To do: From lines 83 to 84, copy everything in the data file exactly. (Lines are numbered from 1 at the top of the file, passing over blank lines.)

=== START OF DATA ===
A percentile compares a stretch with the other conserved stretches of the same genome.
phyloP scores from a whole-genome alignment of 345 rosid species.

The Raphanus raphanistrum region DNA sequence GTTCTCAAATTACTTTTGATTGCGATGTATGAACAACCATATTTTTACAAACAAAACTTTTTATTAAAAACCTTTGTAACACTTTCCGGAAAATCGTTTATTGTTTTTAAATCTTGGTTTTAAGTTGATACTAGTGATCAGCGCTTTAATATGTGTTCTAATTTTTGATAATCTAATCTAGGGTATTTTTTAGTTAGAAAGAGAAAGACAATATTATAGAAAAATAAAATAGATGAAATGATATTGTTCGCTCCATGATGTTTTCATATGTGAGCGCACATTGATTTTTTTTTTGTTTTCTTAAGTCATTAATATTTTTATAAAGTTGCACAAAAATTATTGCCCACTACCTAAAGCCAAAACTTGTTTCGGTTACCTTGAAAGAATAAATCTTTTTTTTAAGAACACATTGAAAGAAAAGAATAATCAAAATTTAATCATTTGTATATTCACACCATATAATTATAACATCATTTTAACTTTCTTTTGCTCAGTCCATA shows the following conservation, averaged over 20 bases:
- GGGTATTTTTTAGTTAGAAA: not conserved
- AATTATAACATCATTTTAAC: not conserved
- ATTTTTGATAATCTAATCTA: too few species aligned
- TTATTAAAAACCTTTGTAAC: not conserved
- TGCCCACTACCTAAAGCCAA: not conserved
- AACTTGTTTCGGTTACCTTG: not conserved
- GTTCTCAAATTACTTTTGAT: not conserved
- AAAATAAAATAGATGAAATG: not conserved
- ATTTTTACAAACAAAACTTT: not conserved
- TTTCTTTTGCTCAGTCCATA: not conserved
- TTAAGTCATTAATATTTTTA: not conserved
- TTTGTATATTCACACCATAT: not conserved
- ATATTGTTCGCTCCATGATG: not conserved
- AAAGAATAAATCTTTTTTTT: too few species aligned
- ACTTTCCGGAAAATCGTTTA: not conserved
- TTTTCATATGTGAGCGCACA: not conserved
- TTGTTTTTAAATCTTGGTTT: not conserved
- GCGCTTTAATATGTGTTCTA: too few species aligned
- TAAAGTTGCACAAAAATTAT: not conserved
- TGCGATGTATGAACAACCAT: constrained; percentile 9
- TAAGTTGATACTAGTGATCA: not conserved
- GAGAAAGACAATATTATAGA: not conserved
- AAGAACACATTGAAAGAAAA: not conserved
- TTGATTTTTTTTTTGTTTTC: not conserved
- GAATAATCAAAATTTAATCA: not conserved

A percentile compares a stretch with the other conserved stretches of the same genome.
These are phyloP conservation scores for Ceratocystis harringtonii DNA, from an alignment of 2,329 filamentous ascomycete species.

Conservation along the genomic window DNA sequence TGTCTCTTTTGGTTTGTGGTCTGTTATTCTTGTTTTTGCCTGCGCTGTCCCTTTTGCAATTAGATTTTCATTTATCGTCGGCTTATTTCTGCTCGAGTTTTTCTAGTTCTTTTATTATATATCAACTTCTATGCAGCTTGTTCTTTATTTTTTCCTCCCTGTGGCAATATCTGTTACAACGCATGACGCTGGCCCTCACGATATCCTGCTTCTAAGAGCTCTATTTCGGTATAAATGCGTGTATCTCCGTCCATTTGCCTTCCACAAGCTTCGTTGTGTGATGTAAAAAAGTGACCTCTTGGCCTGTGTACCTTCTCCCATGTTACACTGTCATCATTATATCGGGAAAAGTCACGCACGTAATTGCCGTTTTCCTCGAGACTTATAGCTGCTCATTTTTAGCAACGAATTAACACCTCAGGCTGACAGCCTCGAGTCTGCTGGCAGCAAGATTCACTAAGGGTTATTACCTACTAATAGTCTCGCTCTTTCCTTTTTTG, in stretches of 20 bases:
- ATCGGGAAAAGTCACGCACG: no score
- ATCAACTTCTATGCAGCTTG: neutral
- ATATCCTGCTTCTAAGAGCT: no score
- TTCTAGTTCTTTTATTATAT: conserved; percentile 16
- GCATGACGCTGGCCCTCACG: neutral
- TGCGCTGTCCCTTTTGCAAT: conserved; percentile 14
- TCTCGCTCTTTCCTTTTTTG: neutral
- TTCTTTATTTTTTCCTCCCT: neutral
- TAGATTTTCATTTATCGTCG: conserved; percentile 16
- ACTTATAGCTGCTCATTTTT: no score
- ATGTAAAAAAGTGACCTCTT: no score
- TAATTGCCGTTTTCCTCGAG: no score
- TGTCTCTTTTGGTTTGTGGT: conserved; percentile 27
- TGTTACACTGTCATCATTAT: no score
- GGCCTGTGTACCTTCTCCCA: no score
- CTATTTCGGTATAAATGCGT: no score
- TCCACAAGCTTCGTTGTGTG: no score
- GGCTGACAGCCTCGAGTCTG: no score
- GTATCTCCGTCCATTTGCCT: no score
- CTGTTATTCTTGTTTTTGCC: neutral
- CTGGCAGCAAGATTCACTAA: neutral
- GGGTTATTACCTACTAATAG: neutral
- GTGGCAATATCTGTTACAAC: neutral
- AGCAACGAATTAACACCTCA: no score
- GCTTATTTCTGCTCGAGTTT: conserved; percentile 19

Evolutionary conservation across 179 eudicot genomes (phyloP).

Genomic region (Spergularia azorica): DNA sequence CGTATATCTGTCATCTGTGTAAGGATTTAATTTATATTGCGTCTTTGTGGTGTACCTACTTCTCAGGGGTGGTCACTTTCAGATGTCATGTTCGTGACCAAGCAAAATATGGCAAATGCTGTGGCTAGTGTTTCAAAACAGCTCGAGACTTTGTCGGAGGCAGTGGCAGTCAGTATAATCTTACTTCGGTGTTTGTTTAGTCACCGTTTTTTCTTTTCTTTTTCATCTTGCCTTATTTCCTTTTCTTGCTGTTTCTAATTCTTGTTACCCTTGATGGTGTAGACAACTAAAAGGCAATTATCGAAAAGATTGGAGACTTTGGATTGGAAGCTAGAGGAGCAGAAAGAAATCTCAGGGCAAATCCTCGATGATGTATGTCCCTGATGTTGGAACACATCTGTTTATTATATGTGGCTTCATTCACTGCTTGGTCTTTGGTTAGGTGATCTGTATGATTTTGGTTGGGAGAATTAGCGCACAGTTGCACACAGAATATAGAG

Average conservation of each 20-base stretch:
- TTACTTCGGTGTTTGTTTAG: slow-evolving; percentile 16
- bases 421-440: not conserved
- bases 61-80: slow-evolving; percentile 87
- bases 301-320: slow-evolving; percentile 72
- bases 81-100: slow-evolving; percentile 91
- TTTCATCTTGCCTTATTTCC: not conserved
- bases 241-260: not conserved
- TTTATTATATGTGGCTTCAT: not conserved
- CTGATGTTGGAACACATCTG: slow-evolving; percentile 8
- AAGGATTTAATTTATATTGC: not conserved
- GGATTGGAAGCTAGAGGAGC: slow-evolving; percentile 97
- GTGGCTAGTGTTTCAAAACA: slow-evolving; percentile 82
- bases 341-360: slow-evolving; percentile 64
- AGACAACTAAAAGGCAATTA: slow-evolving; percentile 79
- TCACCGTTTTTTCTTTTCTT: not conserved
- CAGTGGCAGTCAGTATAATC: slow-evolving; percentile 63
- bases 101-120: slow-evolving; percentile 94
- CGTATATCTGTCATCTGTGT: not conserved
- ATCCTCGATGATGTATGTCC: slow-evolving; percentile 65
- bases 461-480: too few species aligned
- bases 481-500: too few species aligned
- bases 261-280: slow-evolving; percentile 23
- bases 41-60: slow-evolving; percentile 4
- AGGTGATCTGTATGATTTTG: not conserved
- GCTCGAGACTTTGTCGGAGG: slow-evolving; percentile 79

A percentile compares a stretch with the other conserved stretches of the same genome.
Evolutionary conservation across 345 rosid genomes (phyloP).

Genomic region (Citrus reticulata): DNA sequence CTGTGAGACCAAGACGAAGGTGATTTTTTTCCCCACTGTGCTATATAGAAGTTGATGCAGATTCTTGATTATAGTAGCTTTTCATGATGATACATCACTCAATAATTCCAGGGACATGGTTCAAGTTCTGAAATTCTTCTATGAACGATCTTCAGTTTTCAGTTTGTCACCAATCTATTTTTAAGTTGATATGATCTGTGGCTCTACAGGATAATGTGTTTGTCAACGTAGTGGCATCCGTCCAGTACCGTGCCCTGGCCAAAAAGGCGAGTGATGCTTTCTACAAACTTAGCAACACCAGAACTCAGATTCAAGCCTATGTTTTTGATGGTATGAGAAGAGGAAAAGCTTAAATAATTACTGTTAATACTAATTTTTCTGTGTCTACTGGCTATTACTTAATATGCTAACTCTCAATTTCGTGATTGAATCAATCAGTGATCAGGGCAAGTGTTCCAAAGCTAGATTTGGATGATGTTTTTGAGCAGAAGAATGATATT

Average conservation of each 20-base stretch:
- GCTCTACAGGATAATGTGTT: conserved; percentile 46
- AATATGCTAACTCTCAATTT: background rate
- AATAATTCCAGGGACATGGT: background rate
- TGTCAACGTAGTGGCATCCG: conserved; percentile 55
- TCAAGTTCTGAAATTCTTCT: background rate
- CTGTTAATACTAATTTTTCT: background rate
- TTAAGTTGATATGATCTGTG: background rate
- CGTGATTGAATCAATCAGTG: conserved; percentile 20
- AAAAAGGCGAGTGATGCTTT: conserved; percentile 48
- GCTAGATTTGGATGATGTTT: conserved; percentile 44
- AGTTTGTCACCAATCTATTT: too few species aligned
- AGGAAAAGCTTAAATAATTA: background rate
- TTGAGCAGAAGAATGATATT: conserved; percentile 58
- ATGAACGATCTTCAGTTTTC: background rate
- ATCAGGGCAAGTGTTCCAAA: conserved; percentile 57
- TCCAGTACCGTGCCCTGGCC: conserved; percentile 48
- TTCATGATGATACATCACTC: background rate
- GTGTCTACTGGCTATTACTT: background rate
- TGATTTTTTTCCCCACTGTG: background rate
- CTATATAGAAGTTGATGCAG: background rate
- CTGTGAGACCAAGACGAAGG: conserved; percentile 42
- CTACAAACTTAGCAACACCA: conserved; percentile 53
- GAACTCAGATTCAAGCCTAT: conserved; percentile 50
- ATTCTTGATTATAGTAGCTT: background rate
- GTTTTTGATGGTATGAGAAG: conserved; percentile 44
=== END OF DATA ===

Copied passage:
- AGGTGATCTGTATGATTTTG: not conserved
- GCTCGAGACTTTGTCGGAGG: slow-evolving; percentile 79